The full movie may be watched here:
Works on the google chrome browser, not sure about other browsers. Or you may download the entire 1080p version with English subtitles (by clicking on the upper right hand corner, down arrow). A cinematic masterpiece!
NEW YORK FILM FESTIVAL REVIEWS; All of Russian History, in One Glittery, Unbroken Take
”Russian Ark” is a magnificent conjuring act, an eerie historical mirage evoked in a single sweeping wave of the hand by Alexander Sokurov. The 96-minute film, shot in high-definition video in the Hermitage at St. Petersburg, consists of one continuous, uninterrupted take. Thanks to recent technological innovation, it is the longest unbroken shot in the history of film. As the Steadicam operated by Tilman Büttner (the German cinematographer of ”Run Lola Run”) floats through the museum’s galleries and rooms, a cast of 2,000 actors and extras act out random, whimsical moments of Russian imperial history that dissolve into one other like chapters of a dream.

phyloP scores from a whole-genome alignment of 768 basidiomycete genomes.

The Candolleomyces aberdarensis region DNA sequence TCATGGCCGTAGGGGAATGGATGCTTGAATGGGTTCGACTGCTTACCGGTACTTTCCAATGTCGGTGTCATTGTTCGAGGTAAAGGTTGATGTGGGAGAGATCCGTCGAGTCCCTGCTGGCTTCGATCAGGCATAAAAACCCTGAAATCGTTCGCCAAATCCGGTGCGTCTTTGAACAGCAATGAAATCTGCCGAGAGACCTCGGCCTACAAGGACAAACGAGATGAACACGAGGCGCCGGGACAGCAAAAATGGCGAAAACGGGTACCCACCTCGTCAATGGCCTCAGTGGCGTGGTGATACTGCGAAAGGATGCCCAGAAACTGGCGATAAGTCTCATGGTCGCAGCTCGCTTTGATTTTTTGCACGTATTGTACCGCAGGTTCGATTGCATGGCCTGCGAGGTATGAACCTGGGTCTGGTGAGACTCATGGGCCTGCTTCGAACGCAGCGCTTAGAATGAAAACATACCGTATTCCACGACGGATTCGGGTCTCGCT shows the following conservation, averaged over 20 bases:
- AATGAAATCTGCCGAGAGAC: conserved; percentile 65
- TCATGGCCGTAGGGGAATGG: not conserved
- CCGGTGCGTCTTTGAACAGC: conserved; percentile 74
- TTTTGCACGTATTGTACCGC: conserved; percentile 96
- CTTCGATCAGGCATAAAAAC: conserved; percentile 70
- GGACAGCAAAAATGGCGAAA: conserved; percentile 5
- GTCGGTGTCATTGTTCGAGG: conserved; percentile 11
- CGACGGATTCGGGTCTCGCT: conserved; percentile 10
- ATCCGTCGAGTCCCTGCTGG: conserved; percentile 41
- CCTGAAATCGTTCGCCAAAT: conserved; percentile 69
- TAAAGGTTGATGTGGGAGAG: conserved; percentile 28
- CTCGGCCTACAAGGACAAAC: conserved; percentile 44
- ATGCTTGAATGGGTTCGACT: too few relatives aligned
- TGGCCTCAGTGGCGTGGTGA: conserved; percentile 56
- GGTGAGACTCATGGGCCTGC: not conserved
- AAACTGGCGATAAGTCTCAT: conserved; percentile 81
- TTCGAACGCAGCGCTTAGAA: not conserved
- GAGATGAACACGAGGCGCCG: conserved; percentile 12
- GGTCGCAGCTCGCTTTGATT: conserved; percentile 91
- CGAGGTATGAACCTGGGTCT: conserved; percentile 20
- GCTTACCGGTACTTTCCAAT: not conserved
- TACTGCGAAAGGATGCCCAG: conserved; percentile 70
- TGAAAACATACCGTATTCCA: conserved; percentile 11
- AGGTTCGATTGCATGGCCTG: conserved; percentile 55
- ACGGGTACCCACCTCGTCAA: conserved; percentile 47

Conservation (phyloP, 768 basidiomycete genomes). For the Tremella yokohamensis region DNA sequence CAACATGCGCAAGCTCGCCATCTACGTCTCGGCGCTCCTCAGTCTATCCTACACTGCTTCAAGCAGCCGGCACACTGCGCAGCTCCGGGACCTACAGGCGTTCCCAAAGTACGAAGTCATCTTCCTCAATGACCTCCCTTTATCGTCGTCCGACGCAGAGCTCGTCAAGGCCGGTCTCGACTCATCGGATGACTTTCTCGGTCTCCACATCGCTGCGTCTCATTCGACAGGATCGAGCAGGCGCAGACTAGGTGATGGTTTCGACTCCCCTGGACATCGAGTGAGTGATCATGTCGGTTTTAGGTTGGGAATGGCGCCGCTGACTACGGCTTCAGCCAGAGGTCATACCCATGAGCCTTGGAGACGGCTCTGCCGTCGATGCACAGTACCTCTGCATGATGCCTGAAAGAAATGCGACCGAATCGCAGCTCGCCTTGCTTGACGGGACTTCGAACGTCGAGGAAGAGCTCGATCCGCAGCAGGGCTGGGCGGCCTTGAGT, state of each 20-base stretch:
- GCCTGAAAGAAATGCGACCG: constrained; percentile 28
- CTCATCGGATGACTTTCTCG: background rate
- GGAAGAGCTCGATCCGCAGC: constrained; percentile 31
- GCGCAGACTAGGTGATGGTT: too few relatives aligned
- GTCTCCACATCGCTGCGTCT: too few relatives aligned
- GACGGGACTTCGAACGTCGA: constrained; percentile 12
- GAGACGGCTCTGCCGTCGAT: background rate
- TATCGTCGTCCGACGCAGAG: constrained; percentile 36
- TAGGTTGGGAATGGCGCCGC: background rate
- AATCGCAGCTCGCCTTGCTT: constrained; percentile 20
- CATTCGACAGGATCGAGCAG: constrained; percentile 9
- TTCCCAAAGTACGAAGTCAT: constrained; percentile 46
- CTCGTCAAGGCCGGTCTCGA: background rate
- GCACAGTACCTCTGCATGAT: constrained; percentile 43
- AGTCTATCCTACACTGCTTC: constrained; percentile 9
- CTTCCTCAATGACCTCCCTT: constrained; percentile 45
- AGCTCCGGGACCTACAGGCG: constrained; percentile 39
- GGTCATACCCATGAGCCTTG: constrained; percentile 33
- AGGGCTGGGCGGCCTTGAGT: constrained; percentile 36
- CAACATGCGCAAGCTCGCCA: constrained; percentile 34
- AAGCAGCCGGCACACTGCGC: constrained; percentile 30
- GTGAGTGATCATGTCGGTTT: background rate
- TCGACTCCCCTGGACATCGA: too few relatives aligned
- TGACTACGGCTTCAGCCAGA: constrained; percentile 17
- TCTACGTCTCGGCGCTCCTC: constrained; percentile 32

Mr. Sokurov, who has always been drawn to historical subjects, has said that he wanted to capture ”the flow of time” in a pure cinematic language that suggests ”a single breath.” And that’s what ”Russian Ark” accomplishes as it drops in on Russian monarchs from Peter the Great to Nicholas II and catches them living their lives unaware that they’re being observed. These keyhole flashes from the past evoke a sense of history that is at once intimate and distanced, and ultimately sad: so much life, so much beauty, swallowed in the mists of time.